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Le Gard, the other South of France

Chateau de Uzes

When planning a visit to the South of France, most think of Provence, with its sleepy stone villages, lavender fields, and seaside. Instead, why not consider the west side of the Rhone River and try the Gard. This area is full of interesting things to see and do and has a great variety of countryside to cater for all tastes. A good place to stay is the beautiful town of Uzes. This has a mass of typical French stone houses and narrow streets built around the magnificent castle of the Dukes of Uzes and the lovely arcaded square of the Place aux Herbes. There are two weekly markets, a huge one on Saturdays, and a smaller one on Wednesdays for local farmers.

Pont du Gard

Close by is the picturesque town of Nimes famous for its superb Roman ruins, its huge amphitheater that seats 20,000, bullfights, the Maison Carree, a perfect small temple, and several other interesting sights as well. The Roman Emperor Augustus, over 2,000 years ago, founded the town. Nimes is a bustling place filled with lots of local character and great shops too.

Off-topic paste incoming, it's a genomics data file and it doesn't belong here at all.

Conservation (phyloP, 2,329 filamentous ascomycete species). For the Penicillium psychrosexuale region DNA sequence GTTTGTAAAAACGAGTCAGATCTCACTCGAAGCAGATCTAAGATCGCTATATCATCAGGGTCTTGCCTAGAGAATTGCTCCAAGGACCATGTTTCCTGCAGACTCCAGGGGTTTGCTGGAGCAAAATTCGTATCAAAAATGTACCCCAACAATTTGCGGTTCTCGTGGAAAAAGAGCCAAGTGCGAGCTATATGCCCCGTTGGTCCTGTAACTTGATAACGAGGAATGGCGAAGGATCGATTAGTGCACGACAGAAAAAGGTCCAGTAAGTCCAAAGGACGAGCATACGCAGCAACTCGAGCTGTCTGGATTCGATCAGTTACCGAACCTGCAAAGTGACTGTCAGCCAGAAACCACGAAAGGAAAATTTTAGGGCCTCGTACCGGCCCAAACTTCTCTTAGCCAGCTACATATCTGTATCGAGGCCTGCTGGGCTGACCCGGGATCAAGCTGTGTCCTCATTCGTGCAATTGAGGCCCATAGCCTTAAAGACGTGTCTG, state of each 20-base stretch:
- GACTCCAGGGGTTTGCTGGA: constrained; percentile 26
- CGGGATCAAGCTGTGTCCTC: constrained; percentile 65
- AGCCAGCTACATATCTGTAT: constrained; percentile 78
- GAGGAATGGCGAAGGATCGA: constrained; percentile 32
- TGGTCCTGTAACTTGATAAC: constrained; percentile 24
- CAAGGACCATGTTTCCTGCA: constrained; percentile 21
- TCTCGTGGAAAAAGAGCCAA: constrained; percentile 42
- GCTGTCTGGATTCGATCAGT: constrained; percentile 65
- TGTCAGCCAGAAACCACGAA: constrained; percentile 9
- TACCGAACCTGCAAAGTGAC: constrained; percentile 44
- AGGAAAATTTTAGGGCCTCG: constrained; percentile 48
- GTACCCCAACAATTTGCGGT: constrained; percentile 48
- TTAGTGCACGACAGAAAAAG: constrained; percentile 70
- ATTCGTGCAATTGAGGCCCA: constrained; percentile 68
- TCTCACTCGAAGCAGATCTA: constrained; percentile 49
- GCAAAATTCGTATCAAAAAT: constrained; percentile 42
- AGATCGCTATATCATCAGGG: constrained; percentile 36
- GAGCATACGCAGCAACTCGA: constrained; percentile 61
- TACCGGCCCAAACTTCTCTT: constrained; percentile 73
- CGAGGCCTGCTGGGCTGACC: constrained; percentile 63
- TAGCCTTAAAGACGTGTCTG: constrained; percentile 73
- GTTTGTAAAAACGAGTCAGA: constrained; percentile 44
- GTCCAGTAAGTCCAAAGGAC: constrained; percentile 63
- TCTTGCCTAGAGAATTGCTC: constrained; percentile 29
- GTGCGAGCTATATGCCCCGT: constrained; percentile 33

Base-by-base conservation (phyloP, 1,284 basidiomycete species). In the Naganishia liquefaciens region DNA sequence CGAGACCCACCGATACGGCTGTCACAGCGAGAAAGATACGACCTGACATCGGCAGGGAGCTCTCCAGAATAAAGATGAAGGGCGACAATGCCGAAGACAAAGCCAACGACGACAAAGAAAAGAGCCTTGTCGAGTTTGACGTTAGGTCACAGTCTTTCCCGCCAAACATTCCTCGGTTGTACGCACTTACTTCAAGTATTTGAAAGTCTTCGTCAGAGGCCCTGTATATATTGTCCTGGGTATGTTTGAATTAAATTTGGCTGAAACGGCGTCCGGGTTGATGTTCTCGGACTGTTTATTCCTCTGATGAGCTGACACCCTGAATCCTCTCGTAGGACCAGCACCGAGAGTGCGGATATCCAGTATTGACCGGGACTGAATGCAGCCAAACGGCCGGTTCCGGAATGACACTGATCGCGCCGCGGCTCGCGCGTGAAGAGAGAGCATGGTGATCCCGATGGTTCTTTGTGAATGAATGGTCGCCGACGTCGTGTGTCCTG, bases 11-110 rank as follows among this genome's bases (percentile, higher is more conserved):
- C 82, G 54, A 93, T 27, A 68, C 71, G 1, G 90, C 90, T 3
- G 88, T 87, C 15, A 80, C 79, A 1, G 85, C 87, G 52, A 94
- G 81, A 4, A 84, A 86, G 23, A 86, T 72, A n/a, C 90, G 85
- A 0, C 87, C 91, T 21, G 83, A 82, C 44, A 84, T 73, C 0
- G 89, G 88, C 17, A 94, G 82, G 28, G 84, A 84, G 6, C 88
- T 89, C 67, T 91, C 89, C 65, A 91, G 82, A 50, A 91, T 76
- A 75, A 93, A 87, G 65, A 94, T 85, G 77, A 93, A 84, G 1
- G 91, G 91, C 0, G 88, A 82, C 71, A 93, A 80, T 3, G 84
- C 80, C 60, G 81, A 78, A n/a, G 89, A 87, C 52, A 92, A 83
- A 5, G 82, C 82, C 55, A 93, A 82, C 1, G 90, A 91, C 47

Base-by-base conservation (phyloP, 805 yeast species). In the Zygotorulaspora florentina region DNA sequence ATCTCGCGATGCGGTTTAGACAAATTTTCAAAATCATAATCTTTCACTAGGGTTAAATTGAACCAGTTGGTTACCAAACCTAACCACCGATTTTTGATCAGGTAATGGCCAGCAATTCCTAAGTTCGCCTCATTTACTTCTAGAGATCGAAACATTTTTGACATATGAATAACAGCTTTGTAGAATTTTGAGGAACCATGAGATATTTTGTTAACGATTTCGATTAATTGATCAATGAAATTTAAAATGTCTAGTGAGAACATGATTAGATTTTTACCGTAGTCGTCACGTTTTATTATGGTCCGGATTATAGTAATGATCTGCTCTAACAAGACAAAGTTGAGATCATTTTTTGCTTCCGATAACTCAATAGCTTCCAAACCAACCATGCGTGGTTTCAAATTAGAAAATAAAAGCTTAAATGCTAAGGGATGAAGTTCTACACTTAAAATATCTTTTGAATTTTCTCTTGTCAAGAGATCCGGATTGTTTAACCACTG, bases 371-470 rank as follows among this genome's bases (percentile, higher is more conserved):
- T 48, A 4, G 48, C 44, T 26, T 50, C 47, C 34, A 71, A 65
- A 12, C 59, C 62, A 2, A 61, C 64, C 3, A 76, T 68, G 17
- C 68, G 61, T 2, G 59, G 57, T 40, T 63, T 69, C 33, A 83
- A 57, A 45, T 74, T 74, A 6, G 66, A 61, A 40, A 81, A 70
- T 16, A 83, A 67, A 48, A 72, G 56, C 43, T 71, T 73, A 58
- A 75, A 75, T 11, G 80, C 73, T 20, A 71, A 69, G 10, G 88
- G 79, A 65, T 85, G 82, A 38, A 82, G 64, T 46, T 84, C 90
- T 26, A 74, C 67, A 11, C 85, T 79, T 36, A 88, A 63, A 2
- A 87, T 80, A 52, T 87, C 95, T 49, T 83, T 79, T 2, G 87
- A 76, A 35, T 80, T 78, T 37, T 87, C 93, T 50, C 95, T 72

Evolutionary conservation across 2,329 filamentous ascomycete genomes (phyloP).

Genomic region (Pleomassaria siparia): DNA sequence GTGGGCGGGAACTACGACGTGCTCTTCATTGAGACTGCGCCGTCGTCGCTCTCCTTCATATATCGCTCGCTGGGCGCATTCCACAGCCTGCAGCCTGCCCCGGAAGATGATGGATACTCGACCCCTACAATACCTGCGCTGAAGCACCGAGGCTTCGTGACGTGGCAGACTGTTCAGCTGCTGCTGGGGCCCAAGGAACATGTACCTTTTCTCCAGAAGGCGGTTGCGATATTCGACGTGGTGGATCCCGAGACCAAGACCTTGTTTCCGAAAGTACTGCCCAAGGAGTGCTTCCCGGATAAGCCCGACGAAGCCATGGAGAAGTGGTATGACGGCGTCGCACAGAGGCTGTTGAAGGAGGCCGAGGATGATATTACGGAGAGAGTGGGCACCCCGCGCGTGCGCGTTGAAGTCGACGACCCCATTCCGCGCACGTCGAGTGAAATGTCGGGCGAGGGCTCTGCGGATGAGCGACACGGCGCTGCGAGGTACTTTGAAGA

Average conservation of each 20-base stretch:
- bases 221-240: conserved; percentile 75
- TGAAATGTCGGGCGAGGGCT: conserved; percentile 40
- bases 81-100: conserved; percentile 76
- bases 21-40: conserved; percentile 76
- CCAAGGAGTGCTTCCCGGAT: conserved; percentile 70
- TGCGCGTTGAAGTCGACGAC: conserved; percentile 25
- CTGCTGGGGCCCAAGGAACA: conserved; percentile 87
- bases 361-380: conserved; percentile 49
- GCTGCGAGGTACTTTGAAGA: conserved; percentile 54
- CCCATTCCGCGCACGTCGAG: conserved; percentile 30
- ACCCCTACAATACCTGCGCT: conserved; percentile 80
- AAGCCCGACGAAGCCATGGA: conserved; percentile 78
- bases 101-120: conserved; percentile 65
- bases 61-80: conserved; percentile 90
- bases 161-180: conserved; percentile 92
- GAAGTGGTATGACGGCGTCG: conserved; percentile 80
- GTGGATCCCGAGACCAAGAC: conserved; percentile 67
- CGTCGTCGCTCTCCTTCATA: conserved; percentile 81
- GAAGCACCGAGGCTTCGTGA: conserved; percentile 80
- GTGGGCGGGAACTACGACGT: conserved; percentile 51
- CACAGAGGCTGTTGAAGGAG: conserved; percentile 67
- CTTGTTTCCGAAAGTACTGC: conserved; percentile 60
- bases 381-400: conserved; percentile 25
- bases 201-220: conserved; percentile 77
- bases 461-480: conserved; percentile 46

The Romans, who occupied Nimes, got their water from a spring in the valley below Uzes. Their aqueduct ran for 30 miles and crossed the river Gardon by means of the Pont du Gard, the finest remaining Roman aqueduct in the world. To see it at its best, drive up the Gardon along the right bank from Remoulins. You can also walk along a marked path between the village of Vers and the Pont itself to see more remains of this magnificent example of Roman engineering.

The South of France is famous for its bullfighting too. The bulls run in the streets, safely corralled behind iron fencing. However, the village youth tries to show off its bravery to the girls by getting as close as possible. Little happens that is dangerous. A communal supper and dancing follows in the evening. Every village, in the area, has its fete in the summer, which is worth experiencing.

Contributor: John Buss

If you plan to go to the South of France, consider visiting the Le Gard.


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